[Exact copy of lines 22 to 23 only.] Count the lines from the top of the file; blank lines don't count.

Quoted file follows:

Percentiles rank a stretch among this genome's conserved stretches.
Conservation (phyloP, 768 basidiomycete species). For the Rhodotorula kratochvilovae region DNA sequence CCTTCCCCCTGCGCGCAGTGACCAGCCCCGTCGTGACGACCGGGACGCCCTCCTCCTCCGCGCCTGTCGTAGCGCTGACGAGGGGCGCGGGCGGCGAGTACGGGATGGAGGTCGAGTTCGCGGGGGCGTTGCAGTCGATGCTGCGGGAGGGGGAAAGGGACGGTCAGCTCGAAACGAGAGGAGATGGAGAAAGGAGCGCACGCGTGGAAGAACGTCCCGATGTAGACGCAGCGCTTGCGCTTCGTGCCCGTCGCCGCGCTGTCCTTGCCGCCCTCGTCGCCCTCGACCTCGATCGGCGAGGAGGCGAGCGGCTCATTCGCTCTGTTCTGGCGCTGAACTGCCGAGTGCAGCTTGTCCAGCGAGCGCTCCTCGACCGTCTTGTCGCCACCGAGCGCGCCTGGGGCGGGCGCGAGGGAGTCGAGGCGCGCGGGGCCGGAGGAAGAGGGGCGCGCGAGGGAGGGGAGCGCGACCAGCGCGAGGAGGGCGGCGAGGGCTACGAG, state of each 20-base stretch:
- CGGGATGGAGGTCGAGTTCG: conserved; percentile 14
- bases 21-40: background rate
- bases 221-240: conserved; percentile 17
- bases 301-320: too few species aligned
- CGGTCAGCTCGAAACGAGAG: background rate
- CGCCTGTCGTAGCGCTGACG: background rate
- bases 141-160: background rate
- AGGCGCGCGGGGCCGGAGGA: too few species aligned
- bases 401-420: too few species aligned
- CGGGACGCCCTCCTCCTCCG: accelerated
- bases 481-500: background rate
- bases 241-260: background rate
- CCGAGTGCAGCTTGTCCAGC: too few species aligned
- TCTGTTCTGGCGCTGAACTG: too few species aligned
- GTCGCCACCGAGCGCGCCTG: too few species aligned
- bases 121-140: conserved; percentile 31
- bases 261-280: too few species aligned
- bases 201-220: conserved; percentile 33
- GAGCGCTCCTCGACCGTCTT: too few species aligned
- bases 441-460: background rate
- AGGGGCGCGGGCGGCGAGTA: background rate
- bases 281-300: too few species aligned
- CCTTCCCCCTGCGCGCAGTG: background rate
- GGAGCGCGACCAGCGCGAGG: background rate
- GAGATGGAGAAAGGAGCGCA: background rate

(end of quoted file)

- bases 441-460: background rate
- AGGGGCGCGGGCGGCGAGTA: background rate